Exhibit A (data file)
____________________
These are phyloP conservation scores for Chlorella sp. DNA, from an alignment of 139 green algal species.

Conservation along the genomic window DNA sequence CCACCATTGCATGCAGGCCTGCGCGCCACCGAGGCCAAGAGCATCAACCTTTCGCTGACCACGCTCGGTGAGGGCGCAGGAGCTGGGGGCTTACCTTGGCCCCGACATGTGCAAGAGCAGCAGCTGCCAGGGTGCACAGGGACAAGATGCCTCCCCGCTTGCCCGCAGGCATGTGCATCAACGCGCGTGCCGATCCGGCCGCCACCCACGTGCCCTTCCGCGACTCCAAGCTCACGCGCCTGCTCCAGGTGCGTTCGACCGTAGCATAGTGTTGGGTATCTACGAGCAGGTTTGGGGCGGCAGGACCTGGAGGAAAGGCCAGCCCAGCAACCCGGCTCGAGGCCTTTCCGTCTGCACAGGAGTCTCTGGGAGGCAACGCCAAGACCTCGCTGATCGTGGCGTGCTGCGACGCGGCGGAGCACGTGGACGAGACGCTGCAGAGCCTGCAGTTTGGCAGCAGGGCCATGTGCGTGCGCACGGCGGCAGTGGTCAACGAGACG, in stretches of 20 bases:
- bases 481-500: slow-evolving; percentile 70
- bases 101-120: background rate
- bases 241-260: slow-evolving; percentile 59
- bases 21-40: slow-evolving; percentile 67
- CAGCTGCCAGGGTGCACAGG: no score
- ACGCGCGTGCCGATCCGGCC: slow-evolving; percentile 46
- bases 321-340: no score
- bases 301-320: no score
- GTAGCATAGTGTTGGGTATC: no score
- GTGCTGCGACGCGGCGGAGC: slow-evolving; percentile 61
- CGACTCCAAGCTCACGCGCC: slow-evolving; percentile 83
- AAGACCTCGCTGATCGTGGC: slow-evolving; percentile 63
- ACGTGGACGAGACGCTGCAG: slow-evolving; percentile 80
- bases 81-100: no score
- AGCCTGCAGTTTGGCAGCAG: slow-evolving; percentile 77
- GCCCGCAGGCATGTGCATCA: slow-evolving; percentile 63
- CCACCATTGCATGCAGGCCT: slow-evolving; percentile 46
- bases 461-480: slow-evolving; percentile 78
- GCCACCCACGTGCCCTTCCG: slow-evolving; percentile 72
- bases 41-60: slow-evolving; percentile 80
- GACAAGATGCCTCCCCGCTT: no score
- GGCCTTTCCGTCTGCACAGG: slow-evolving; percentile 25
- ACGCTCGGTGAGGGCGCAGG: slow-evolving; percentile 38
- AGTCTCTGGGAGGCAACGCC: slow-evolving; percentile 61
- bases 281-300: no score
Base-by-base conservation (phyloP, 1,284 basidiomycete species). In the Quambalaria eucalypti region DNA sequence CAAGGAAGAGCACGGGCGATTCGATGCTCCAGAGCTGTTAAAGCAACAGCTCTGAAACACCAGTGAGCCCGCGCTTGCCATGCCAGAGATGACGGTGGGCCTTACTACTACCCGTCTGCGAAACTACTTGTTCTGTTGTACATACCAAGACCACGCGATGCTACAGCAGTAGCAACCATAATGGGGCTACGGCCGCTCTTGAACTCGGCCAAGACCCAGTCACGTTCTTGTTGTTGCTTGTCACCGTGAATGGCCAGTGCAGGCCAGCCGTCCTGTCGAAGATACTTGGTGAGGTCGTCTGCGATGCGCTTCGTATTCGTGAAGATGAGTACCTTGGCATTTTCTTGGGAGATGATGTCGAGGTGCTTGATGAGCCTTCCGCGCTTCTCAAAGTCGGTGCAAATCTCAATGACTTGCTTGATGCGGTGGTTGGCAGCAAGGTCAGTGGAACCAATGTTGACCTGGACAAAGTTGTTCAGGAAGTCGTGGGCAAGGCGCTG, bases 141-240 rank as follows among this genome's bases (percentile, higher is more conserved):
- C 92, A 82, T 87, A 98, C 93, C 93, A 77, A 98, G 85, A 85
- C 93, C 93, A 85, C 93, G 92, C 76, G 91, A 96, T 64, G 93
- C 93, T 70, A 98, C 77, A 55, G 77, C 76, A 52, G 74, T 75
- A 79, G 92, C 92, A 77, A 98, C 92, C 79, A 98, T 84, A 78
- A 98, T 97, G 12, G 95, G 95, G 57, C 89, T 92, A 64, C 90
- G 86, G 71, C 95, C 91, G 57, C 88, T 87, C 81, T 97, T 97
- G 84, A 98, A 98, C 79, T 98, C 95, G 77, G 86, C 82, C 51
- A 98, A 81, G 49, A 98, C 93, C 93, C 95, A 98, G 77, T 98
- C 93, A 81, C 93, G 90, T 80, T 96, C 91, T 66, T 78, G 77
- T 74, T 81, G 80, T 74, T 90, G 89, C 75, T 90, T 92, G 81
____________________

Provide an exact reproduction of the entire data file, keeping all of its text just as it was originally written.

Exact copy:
These are phyloP conservation scores for Chlorella sp. DNA, from an alignment of 139 green algal species.

Conservation along the genomic window DNA sequence CCACCATTGCATGCAGGCCTGCGCGCCACCGAGGCCAAGAGCATCAACCTTTCGCTGACCACGCTCGGTGAGGGCGCAGGAGCTGGGGGCTTACCTTGGCCCCGACATGTGCAAGAGCAGCAGCTGCCAGGGTGCACAGGGACAAGATGCCTCCCCGCTTGCCCGCAGGCATGTGCATCAACGCGCGTGCCGATCCGGCCGCCACCCACGTGCCCTTCCGCGACTCCAAGCTCACGCGCCTGCTCCAGGTGCGTTCGACCGTAGCATAGTGTTGGGTATCTACGAGCAGGTTTGGGGCGGCAGGACCTGGAGGAAAGGCCAGCCCAGCAACCCGGCTCGAGGCCTTTCCGTCTGCACAGGAGTCTCTGGGAGGCAACGCCAAGACCTCGCTGATCGTGGCGTGCTGCGACGCGGCGGAGCACGTGGACGAGACGCTGCAGAGCCTGCAGTTTGGCAGCAGGGCCATGTGCGTGCGCACGGCGGCAGTGGTCAACGAGACG, in stretches of 20 bases:
- bases 481-500: slow-evolving; percentile 70
- bases 101-120: background rate
- bases 241-260: slow-evolving; percentile 59
- bases 21-40: slow-evolving; percentile 67
- CAGCTGCCAGGGTGCACAGG: no score
- ACGCGCGTGCCGATCCGGCC: slow-evolving; percentile 46
- bases 321-340: no score
- bases 301-320: no score
- GTAGCATAGTGTTGGGTATC: no score
- GTGCTGCGACGCGGCGGAGC: slow-evolving; percentile 61
- CGACTCCAAGCTCACGCGCC: slow-evolving; percentile 83
- AAGACCTCGCTGATCGTGGC: slow-evolving; percentile 63
- ACGTGGACGAGACGCTGCAG: slow-evolving; percentile 80
- bases 81-100: no score
- AGCCTGCAGTTTGGCAGCAG: slow-evolving; percentile 77
- GCCCGCAGGCATGTGCATCA: slow-evolving; percentile 63
- CCACCATTGCATGCAGGCCT: slow-evolving; percentile 46
- bases 461-480: slow-evolving; percentile 78
- GCCACCCACGTGCCCTTCCG: slow-evolving; percentile 72
- bases 41-60: slow-evolving; percentile 80
- GACAAGATGCCTCCCCGCTT: no score
- GGCCTTTCCGTCTGCACAGG: slow-evolving; percentile 25
- ACGCTCGGTGAGGGCGCAGG: slow-evolving; percentile 38
- AGTCTCTGGGAGGCAACGCC: slow-evolving; percentile 61
- bases 281-300: no score
Base-by-base conservation (phyloP, 1,284 basidiomycete species). In the Quambalaria eucalypti region DNA sequence CAAGGAAGAGCACGGGCGATTCGATGCTCCAGAGCTGTTAAAGCAACAGCTCTGAAACACCAGTGAGCCCGCGCTTGCCATGCCAGAGATGACGGTGGGCCTTACTACTACCCGTCTGCGAAACTACTTGTTCTGTTGTACATACCAAGACCACGCGATGCTACAGCAGTAGCAACCATAATGGGGCTACGGCCGCTCTTGAACTCGGCCAAGACCCAGTCACGTTCTTGTTGTTGCTTGTCACCGTGAATGGCCAGTGCAGGCCAGCCGTCCTGTCGAAGATACTTGGTGAGGTCGTCTGCGATGCGCTTCGTATTCGTGAAGATGAGTACCTTGGCATTTTCTTGGGAGATGATGTCGAGGTGCTTGATGAGCCTTCCGCGCTTCTCAAAGTCGGTGCAAATCTCAATGACTTGCTTGATGCGGTGGTTGGCAGCAAGGTCAGTGGAACCAATGTTGACCTGGACAAAGTTGTTCAGGAAGTCGTGGGCAAGGCGCTG, bases 141-240 rank as follows among this genome's bases (percentile, higher is more conserved):
- C 92, A 82, T 87, A 98, C 93, C 93, A 77, A 98, G 85, A 85
- C 93, C 93, A 85, C 93, G 92, C 76, G 91, A 96, T 64, G 93
- C 93, T 70, A 98, C 77, A 55, G 77, C 76, A 52, G 74, T 75
- A 79, G 92, C 92, A 77, A 98, C 92, C 79, A 98, T 84, A 78
- A 98, T 97, G 12, G 95, G 95, G 57, C 89, T 92, A 64, C 90
- G 86, G 71, C 95, C 91, G 57, C 88, T 87, C 81, T 97, T 97
- G 84, A 98, A 98, C 79, T 98, C 95, G 77, G 86, C 82, C 51
- A 98, A 81, G 49, A 98, C 93, C 93, C 95, A 98, G 77, T 98
- C 93, A 81, C 93, G 90, T 80, T 96, C 91, T 66, T 78, G 77
- T 74, T 81, G 80, T 74, T 90, G 89, C 75, T 90, T 92, G 81